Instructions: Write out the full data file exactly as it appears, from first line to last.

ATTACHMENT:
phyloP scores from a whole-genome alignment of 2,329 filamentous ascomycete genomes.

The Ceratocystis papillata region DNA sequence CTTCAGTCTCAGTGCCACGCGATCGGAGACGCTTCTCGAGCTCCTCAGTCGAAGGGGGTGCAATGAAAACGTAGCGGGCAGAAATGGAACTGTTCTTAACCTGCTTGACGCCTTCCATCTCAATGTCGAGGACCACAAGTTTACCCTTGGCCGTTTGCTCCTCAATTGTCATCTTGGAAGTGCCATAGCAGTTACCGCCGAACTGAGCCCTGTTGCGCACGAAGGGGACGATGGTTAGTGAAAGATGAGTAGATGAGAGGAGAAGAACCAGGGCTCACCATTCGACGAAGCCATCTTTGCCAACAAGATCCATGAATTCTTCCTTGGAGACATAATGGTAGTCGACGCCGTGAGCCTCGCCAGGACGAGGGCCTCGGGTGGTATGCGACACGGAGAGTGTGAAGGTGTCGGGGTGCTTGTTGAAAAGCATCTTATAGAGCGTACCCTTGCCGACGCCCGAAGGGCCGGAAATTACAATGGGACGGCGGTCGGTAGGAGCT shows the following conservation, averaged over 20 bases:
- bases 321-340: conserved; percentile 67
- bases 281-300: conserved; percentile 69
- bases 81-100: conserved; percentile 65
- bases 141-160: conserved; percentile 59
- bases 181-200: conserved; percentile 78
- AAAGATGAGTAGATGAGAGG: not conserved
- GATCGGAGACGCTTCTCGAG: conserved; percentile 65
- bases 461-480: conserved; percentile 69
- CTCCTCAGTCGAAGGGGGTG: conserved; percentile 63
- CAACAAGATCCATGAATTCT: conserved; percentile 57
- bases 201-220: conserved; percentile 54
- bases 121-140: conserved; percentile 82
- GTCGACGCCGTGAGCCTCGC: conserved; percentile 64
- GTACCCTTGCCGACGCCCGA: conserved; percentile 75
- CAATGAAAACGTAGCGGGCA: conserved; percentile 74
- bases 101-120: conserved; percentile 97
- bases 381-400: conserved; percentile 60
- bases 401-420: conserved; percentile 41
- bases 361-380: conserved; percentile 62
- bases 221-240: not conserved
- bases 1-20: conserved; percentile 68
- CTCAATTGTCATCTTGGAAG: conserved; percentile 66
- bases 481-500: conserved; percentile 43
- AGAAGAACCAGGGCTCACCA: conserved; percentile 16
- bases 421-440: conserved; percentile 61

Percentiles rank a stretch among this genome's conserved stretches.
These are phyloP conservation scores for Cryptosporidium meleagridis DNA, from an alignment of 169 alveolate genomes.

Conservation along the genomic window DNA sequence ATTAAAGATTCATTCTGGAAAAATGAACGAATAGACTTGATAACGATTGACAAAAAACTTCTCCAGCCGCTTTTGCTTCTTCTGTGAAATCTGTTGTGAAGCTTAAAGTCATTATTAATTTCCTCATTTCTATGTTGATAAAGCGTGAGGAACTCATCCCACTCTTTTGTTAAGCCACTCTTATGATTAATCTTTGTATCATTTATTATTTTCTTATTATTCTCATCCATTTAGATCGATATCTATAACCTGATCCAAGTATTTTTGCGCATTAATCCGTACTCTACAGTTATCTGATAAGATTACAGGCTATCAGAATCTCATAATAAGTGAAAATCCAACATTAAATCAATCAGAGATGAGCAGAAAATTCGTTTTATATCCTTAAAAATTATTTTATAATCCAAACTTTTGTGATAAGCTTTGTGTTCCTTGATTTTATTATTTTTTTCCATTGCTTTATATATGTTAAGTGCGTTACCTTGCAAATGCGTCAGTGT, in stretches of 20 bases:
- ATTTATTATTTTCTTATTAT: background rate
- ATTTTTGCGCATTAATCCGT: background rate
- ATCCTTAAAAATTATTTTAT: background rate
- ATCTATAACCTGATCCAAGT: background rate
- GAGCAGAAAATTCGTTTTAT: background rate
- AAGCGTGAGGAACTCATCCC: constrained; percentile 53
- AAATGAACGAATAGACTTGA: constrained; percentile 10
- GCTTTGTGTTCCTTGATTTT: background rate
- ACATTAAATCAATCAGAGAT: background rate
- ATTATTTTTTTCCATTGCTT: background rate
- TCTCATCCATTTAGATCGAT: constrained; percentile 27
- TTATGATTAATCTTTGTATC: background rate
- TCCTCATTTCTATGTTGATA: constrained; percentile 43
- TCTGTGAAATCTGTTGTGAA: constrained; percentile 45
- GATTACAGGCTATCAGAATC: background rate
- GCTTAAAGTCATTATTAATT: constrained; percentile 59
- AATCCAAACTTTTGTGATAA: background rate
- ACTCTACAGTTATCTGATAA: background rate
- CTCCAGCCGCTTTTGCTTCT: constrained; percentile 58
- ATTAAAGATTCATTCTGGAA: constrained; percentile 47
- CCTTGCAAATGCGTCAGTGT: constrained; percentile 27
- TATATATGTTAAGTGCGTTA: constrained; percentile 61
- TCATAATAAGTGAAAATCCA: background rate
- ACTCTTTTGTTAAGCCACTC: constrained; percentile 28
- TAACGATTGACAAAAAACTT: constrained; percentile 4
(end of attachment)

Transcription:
phyloP scores from a whole-genome alignment of 2,329 filamentous ascomycete genomes.

The Ceratocystis papillata region DNA sequence CTTCAGTCTCAGTGCCACGCGATCGGAGACGCTTCTCGAGCTCCTCAGTCGAAGGGGGTGCAATGAAAACGTAGCGGGCAGAAATGGAACTGTTCTTAACCTGCTTGACGCCTTCCATCTCAATGTCGAGGACCACAAGTTTACCCTTGGCCGTTTGCTCCTCAATTGTCATCTTGGAAGTGCCATAGCAGTTACCGCCGAACTGAGCCCTGTTGCGCACGAAGGGGACGATGGTTAGTGAAAGATGAGTAGATGAGAGGAGAAGAACCAGGGCTCACCATTCGACGAAGCCATCTTTGCCAACAAGATCCATGAATTCTTCCTTGGAGACATAATGGTAGTCGACGCCGTGAGCCTCGCCAGGACGAGGGCCTCGGGTGGTATGCGACACGGAGAGTGTGAAGGTGTCGGGGTGCTTGTTGAAAAGCATCTTATAGAGCGTACCCTTGCCGACGCCCGAAGGGCCGGAAATTACAATGGGACGGCGGTCGGTAGGAGCT shows the following conservation, averaged over 20 bases:
- bases 321-340: conserved; percentile 67
- bases 281-300: conserved; percentile 69
- bases 81-100: conserved; percentile 65
- bases 141-160: conserved; percentile 59
- bases 181-200: conserved; percentile 78
- AAAGATGAGTAGATGAGAGG: not conserved
- GATCGGAGACGCTTCTCGAG: conserved; percentile 65
- bases 461-480: conserved; percentile 69
- CTCCTCAGTCGAAGGGGGTG: conserved; percentile 63
- CAACAAGATCCATGAATTCT: conserved; percentile 57
- bases 201-220: conserved; percentile 54
- bases 121-140: conserved; percentile 82
- GTCGACGCCGTGAGCCTCGC: conserved; percentile 64
- GTACCCTTGCCGACGCCCGA: conserved; percentile 75
- CAATGAAAACGTAGCGGGCA: conserved; percentile 74
- bases 101-120: conserved; percentile 97
- bases 381-400: conserved; percentile 60
- bases 401-420: conserved; percentile 41
- bases 361-380: conserved; percentile 62
- bases 221-240: not conserved
- bases 1-20: conserved; percentile 68
- CTCAATTGTCATCTTGGAAG: conserved; percentile 66
- bases 481-500: conserved; percentile 43
- AGAAGAACCAGGGCTCACCA: conserved; percentile 16
- bases 421-440: conserved; percentile 61

Percentiles rank a stretch among this genome's conserved stretches.
These are phyloP conservation scores for Cryptosporidium meleagridis DNA, from an alignment of 169 alveolate genomes.

Conservation along the genomic window DNA sequence ATTAAAGATTCATTCTGGAAAAATGAACGAATAGACTTGATAACGATTGACAAAAAACTTCTCCAGCCGCTTTTGCTTCTTCTGTGAAATCTGTTGTGAAGCTTAAAGTCATTATTAATTTCCTCATTTCTATGTTGATAAAGCGTGAGGAACTCATCCCACTCTTTTGTTAAGCCACTCTTATGATTAATCTTTGTATCATTTATTATTTTCTTATTATTCTCATCCATTTAGATCGATATCTATAACCTGATCCAAGTATTTTTGCGCATTAATCCGTACTCTACAGTTATCTGATAAGATTACAGGCTATCAGAATCTCATAATAAGTGAAAATCCAACATTAAATCAATCAGAGATGAGCAGAAAATTCGTTTTATATCCTTAAAAATTATTTTATAATCCAAACTTTTGTGATAAGCTTTGTGTTCCTTGATTTTATTATTTTTTTCCATTGCTTTATATATGTTAAGTGCGTTACCTTGCAAATGCGTCAGTGT, in stretches of 20 bases:
- ATTTATTATTTTCTTATTAT: background rate
- ATTTTTGCGCATTAATCCGT: background rate
- ATCCTTAAAAATTATTTTAT: background rate
- ATCTATAACCTGATCCAAGT: background rate
- GAGCAGAAAATTCGTTTTAT: background rate
- AAGCGTGAGGAACTCATCCC: constrained; percentile 53
- AAATGAACGAATAGACTTGA: constrained; percentile 10
- GCTTTGTGTTCCTTGATTTT: background rate
- ACATTAAATCAATCAGAGAT: background rate
- ATTATTTTTTTCCATTGCTT: background rate
- TCTCATCCATTTAGATCGAT: constrained; percentile 27
- TTATGATTAATCTTTGTATC: background rate
- TCCTCATTTCTATGTTGATA: constrained; percentile 43
- TCTGTGAAATCTGTTGTGAA: constrained; percentile 45
- GATTACAGGCTATCAGAATC: background rate
- GCTTAAAGTCATTATTAATT: constrained; percentile 59
- AATCCAAACTTTTGTGATAA: background rate
- ACTCTACAGTTATCTGATAA: background rate
- CTCCAGCCGCTTTTGCTTCT: constrained; percentile 58
- ATTAAAGATTCATTCTGGAA: constrained; percentile 47
- CCTTGCAAATGCGTCAGTGT: constrained; percentile 27
- TATATATGTTAAGTGCGTTA: constrained; percentile 61
- TCATAATAAGTGAAAATCCA: background rate
- ACTCTTTTGTTAAGCCACTC: constrained; percentile 28
- TAACGATTGACAAAAAACTT: constrained; percentile 4